U.S. reimposes oil sanctions on Venezuela for electoral blockade 

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By LatAm Reports Editorial Team

The United States will not renew license 44 that relieves Venezuela’s oil and gas sanctions when it expires on Thursday, to punish President Nicolas Maduro for preventing members of the opposition from running for election and for the campaign of harassment against activists.

This license, which authorizes the production and sale of oil and gas, will be replaced by the 44A, which will allow the liquidation or closure of the outstanding transactions before May 31, explained on Wednesday morning a U.S. official who has requested anonymity at anonymity at anonymity telephone press conference until the afternoon.

President Joe Biden’s government is at odds with the evolution of the electoral process in Venezuela since the signing of the Barbados Agreement last October, because it believes Maduro has fulfilled part of the deal but has ignored its essence.

The Venezuelan authorities have set an electoral calendar and accepted international observation missions in the July 28 elections, in which Maduro is running for a third term.

But they have fallen short in several areas, such as the disqualification of candidates and parties for technicalities, said another U.S. official who has requested anonymity at the same press conference.

Harassment sham.

Washington is particularly concerned that Chavismo’s main rival, María Corina Machado, remains disqualified and Corina Yoris, nominated by her to replace her in the elections, has also been vetoed.

We have witnessed a disturbing campaign of harassment and intimidation against opposition actors solely for exercising their political rights, said another high office that also requested anonymity, referring to the seven members of Machado’s campaign team arrested and as many under arrest warrants.

However, Washington avoids slamming and breaking with Caracas.

As part of its sanctions programs, the Office of Foreign Assets Control (OFAC) can issue “specific lysing” at the request of the companies, which will evaluate case-by-case – and which are not public, the official explained.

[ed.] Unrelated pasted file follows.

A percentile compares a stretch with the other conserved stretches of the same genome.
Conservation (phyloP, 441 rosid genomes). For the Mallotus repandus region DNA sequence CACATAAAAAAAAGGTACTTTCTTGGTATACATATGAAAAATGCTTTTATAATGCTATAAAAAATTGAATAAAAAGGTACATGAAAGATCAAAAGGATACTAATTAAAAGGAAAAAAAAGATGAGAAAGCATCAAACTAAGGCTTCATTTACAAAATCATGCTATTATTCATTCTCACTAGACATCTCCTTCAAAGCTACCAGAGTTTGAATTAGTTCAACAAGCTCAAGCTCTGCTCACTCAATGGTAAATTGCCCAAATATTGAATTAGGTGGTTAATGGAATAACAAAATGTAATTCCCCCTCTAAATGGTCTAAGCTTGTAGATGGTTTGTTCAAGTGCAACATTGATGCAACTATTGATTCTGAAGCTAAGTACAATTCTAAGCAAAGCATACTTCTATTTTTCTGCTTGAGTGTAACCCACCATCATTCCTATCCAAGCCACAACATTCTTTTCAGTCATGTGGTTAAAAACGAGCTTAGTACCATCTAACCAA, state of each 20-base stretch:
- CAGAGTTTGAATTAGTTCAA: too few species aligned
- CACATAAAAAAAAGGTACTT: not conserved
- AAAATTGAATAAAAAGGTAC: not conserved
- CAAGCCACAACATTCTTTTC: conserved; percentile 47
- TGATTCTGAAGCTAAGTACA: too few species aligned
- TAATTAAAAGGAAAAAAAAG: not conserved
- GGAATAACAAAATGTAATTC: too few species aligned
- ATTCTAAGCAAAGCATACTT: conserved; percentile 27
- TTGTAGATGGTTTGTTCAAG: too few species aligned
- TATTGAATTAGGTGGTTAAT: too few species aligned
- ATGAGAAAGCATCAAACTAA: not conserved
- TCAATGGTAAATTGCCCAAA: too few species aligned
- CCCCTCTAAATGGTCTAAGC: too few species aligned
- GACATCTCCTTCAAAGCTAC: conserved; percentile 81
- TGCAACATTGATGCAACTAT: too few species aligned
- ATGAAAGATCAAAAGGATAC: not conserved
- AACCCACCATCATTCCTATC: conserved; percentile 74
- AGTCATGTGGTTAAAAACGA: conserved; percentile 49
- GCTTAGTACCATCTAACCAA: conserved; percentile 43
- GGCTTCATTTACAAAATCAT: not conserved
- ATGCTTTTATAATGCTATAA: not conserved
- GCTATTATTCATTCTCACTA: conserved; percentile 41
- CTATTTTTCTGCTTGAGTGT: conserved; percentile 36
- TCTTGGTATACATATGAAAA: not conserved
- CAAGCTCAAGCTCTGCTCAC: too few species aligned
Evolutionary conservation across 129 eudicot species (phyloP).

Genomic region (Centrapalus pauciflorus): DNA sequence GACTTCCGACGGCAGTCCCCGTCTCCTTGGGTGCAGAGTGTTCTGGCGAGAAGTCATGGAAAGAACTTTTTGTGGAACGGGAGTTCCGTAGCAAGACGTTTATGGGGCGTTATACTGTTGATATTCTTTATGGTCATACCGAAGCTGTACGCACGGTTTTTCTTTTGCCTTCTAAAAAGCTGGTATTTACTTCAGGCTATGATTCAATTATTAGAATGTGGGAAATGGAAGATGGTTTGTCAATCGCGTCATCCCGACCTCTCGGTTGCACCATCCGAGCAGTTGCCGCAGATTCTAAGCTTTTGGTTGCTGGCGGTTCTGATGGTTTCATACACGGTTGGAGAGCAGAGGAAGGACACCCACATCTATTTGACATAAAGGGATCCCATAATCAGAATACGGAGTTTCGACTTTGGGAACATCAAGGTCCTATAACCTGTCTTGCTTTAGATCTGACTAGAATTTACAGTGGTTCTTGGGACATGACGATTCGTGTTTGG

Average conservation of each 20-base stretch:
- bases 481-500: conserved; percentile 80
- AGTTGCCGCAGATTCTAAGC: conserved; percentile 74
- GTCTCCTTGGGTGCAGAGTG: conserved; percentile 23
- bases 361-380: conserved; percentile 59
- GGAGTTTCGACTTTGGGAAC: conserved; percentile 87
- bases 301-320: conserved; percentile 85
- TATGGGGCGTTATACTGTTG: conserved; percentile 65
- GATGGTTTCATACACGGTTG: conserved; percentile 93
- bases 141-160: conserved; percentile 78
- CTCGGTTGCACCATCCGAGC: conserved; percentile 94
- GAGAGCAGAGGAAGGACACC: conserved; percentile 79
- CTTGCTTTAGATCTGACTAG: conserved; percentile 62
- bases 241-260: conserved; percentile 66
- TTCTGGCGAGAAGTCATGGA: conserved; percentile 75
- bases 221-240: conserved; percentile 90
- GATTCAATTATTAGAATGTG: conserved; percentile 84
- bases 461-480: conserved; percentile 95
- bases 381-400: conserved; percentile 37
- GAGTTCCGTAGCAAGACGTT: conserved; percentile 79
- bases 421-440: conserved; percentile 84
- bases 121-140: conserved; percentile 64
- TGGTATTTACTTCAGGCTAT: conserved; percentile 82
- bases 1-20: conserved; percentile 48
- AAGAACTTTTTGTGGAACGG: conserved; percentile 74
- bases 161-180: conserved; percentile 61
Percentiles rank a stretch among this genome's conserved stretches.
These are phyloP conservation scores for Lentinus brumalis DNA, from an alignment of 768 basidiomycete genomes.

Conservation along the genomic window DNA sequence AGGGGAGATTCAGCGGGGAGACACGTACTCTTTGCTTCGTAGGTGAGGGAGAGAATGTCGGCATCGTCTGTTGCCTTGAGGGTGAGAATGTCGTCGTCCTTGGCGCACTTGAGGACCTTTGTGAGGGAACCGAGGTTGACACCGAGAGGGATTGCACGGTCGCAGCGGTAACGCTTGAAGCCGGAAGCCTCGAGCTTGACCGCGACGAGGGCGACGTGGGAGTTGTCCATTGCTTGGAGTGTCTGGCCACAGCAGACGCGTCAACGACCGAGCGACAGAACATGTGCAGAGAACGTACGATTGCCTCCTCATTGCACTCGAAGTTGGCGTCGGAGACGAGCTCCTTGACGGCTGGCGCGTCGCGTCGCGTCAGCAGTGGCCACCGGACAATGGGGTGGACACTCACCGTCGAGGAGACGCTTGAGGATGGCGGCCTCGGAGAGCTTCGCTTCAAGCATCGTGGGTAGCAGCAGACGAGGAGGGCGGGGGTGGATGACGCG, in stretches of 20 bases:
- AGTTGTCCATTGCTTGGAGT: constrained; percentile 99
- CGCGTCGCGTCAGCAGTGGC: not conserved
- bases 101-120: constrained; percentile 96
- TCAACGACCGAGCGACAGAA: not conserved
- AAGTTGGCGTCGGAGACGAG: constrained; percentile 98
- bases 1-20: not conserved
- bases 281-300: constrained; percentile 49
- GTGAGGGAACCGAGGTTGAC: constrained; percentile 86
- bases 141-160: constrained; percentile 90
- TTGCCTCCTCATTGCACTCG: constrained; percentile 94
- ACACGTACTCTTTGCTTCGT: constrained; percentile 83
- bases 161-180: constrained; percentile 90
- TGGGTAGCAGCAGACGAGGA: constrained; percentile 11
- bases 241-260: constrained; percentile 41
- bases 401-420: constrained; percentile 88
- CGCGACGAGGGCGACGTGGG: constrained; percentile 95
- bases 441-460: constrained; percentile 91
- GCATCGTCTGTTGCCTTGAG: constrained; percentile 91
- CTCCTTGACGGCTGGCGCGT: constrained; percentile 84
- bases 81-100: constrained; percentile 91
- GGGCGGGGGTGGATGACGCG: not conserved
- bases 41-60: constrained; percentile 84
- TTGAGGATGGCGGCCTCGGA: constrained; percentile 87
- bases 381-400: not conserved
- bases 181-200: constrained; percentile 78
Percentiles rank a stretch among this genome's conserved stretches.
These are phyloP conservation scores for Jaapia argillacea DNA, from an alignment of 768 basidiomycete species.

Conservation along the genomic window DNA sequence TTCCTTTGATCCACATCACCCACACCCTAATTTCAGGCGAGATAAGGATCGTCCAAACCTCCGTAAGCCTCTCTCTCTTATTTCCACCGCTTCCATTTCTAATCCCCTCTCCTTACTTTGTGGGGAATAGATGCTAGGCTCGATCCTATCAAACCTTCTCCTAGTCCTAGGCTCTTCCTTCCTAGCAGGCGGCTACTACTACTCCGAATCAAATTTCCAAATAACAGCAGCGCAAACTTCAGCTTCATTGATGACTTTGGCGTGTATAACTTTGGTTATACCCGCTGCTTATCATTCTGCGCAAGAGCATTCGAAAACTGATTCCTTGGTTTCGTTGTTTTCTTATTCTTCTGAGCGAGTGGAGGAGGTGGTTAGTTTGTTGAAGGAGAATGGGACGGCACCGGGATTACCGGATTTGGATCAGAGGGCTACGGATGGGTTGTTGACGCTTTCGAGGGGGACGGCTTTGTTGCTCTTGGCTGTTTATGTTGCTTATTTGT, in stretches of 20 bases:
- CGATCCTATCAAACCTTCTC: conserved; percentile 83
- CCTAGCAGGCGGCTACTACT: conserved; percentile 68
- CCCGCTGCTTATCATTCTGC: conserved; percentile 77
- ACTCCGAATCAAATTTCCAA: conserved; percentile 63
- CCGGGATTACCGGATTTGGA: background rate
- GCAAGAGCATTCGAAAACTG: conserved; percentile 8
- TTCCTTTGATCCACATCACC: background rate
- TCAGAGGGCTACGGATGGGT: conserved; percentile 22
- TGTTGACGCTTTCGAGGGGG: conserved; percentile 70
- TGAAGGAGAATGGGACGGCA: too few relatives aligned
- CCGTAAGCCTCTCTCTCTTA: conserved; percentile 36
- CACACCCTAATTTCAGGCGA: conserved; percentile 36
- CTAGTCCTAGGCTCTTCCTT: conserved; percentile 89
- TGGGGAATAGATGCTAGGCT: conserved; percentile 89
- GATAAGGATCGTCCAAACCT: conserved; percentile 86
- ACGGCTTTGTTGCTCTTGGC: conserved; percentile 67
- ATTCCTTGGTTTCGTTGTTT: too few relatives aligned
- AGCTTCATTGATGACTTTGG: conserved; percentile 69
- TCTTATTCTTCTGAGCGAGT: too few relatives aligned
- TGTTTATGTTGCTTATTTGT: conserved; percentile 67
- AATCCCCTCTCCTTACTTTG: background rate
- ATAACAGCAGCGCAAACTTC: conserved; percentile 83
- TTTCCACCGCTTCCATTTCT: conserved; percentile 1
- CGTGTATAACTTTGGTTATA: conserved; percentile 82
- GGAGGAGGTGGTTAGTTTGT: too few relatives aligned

The Venezuelan Minister of Oil, Pedro Tellechea, takes it for granted.

All the companies that made a contract with me until the 18th day (…) take out a private license, he told journalists in Caracas.

These licenses to multinationals such as the French Maurel & Prom, the Spanish Repsol or the Italian Eni – would keep Maduro interested in a negotiation, Francisco Monaldi, director of the Latin American Energy Program at the Baker Institute, at the University of Rice, Texas, told journalists at a time when the United States and Europe are looking for energy sources to mitigate the effects of the war in Ukraine.

The reactivation of sanctions on the energy sector – it should not be seen as a final decision in which we no longer believe that Venezuela can hold competitive and inclusive elections, added an official at the press conference, and specified that the United States will continue to interact with all parties, including the representatives of Maduro, the democratic opposition, civil society and the international community.

Washington has the basis that the Barbados Agreement is the only viable path to electoral progress.

We’re not going to stop.

But Maduro’s government is defiant.

“At no time do we stop producing, of marketing, of exploiting our reserves,” said the Minister of Oil. We’re not going to stop, licensed or unlicensed.

Venezuela’s production stands at around 800,000 barrels per day, after touching the floor in the mid-2020s, when it plummeted below 400,000, but is far from the three million it reached 15 years ago.

However, the revenues of the state oil company PDVSA rose from $3 billion in 2022 to 6.320 million in 2023, according to the Venezuelan government, because the partial and temporary lifting of the embargo allowed shipments to be restored to countries like India.

Venezuela’s oil and gas embargo was imposed in 2019 as part of a battery of sanctions to try to cause Maduro’s fall after the 2018 elections, considered fraudulent by Washington.

Biden’s government, which has already re-infuted Venezuelan gold sanctions, acknowledges having weighed several aspects to decide whether to reverse the easing of the oil embargo less than seven months into the U.S. presidential election, but only one seems to have been decisive.

“We are focused on the political circumstances of the situation in Venezuela,” said a senior official.

Migration is one of the central themes of the November U.S. elections and Venezuela is a point in red, with more than seven million people leaving the country since 2014, according to the UN.

The reimposition of sanctions does not affect previous licenses, such as that granted in 2022 to the US giant Chevron to operate in Venezuela and collect outstanding debts with crude.

This article has been translated from the original which first appeared in La Prensa NI